The Case Behind Racism

November 27, 2009
By Summergone SILVER, San Diego, California
Summergone SILVER, San Diego, California
6 articles 0 photos 0 comments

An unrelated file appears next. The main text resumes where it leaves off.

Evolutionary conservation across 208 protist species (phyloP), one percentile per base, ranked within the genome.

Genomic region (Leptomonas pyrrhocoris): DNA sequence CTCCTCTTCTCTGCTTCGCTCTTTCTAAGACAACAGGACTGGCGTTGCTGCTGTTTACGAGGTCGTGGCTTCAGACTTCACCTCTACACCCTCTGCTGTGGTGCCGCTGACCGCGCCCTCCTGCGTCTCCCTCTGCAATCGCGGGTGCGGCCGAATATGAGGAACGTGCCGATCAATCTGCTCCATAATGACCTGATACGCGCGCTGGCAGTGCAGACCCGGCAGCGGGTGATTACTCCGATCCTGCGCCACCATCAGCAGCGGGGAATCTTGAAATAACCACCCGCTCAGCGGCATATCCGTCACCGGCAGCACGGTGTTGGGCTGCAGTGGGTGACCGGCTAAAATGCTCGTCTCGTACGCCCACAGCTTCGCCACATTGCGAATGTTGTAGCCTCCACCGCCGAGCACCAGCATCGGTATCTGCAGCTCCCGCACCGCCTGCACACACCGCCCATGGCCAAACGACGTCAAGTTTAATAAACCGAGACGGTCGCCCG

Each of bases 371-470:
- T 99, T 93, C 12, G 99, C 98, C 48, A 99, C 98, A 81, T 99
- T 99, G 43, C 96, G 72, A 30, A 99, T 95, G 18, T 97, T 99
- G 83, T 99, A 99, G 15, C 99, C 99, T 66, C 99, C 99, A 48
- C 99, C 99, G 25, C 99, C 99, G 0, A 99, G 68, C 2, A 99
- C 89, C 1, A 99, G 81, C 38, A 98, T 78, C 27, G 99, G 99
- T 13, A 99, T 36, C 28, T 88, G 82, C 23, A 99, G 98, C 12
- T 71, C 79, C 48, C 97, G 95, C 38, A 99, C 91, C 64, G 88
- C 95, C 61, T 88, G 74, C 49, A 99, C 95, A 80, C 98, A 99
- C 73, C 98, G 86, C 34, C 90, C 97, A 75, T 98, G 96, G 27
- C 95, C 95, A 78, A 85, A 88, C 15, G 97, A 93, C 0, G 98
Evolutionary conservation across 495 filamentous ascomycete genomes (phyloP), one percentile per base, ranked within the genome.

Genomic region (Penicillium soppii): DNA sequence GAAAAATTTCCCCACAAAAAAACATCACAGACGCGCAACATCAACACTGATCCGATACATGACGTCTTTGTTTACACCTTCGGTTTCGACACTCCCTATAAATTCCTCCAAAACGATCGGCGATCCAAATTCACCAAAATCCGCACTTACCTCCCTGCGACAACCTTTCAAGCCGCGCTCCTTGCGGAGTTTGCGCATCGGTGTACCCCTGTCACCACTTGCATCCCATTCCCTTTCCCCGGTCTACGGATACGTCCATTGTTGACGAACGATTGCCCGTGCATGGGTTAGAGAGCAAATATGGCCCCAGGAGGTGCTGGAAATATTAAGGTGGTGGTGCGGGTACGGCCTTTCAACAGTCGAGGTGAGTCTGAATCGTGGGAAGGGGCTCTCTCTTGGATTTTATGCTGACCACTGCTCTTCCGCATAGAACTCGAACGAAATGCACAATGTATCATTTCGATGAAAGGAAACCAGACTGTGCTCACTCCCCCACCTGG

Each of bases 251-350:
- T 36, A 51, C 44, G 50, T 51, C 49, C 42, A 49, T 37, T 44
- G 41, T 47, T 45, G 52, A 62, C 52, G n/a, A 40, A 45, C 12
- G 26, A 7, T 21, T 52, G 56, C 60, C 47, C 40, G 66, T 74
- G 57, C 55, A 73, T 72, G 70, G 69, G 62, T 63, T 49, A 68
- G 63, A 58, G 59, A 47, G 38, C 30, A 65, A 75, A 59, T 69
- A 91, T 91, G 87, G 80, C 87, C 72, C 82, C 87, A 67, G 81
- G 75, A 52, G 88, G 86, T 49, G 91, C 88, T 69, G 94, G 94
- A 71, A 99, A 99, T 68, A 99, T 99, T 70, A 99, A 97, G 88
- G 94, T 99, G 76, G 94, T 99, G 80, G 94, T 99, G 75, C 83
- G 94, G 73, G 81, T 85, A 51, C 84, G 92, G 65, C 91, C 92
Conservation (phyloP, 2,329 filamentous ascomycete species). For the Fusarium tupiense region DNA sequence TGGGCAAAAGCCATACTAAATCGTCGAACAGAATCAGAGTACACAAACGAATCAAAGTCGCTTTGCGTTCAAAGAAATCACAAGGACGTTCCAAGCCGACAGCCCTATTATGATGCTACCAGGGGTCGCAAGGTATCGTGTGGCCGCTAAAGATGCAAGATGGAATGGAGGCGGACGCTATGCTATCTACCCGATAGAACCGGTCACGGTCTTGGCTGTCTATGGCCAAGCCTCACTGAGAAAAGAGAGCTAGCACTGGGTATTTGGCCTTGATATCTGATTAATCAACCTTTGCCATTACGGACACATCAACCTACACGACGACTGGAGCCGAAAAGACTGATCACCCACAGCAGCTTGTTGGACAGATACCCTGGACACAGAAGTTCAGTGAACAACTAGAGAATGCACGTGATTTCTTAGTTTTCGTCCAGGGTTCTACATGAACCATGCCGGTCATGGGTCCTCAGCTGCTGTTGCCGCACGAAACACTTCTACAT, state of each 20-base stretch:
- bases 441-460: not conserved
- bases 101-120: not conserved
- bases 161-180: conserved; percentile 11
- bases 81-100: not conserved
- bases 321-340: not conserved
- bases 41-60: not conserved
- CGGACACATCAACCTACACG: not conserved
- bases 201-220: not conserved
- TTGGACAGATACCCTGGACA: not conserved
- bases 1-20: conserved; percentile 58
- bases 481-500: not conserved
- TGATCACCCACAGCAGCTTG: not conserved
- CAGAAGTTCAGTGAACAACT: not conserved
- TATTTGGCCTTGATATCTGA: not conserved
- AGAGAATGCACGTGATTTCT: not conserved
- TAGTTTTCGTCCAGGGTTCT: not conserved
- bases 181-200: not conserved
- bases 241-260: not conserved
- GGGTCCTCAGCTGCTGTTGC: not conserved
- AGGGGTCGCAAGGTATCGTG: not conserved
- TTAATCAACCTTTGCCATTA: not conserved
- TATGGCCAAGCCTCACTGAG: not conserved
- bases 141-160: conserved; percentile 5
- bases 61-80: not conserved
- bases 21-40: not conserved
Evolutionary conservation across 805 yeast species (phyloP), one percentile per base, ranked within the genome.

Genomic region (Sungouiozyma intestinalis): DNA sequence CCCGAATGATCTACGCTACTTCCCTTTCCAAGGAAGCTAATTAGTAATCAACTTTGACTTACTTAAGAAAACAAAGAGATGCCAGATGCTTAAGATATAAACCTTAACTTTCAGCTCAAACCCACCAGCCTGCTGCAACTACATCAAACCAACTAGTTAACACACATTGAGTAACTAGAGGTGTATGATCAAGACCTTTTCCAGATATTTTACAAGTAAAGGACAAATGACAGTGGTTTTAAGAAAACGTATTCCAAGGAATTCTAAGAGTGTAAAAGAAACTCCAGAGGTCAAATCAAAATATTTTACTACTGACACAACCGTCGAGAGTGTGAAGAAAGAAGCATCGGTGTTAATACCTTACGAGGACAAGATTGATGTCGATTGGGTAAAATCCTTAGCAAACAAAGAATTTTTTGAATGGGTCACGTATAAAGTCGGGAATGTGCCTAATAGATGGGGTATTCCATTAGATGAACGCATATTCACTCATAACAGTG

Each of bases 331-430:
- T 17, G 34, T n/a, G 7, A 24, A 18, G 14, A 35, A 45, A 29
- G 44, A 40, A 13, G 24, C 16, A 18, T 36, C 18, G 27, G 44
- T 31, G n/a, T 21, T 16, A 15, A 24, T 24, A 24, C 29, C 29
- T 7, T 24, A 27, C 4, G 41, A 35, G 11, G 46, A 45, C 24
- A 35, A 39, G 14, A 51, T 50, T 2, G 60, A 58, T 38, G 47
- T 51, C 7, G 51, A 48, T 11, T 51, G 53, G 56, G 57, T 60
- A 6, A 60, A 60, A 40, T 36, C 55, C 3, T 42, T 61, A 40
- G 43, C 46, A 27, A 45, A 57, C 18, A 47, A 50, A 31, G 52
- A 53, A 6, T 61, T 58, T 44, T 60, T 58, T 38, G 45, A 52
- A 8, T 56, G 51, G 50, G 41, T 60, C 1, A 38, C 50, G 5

Racism, supposedly at the tip of defeat, is still prevalent even in the most accepting environments. But as society looks down upon public displays of racism, the racist learn to shove his or her resentment under the carpet until another situation where the behavior can be dubbed as acceptable. And what I am not referring to are the typical degrading jokes often discussed in social situations, popular in any generation or the labels in which each race will jokingly shout at one another. But the so-called civilized countries have masked the discrimination and have announced that the problem is diminishing for the comfort of the naïve activists or the hurt victims.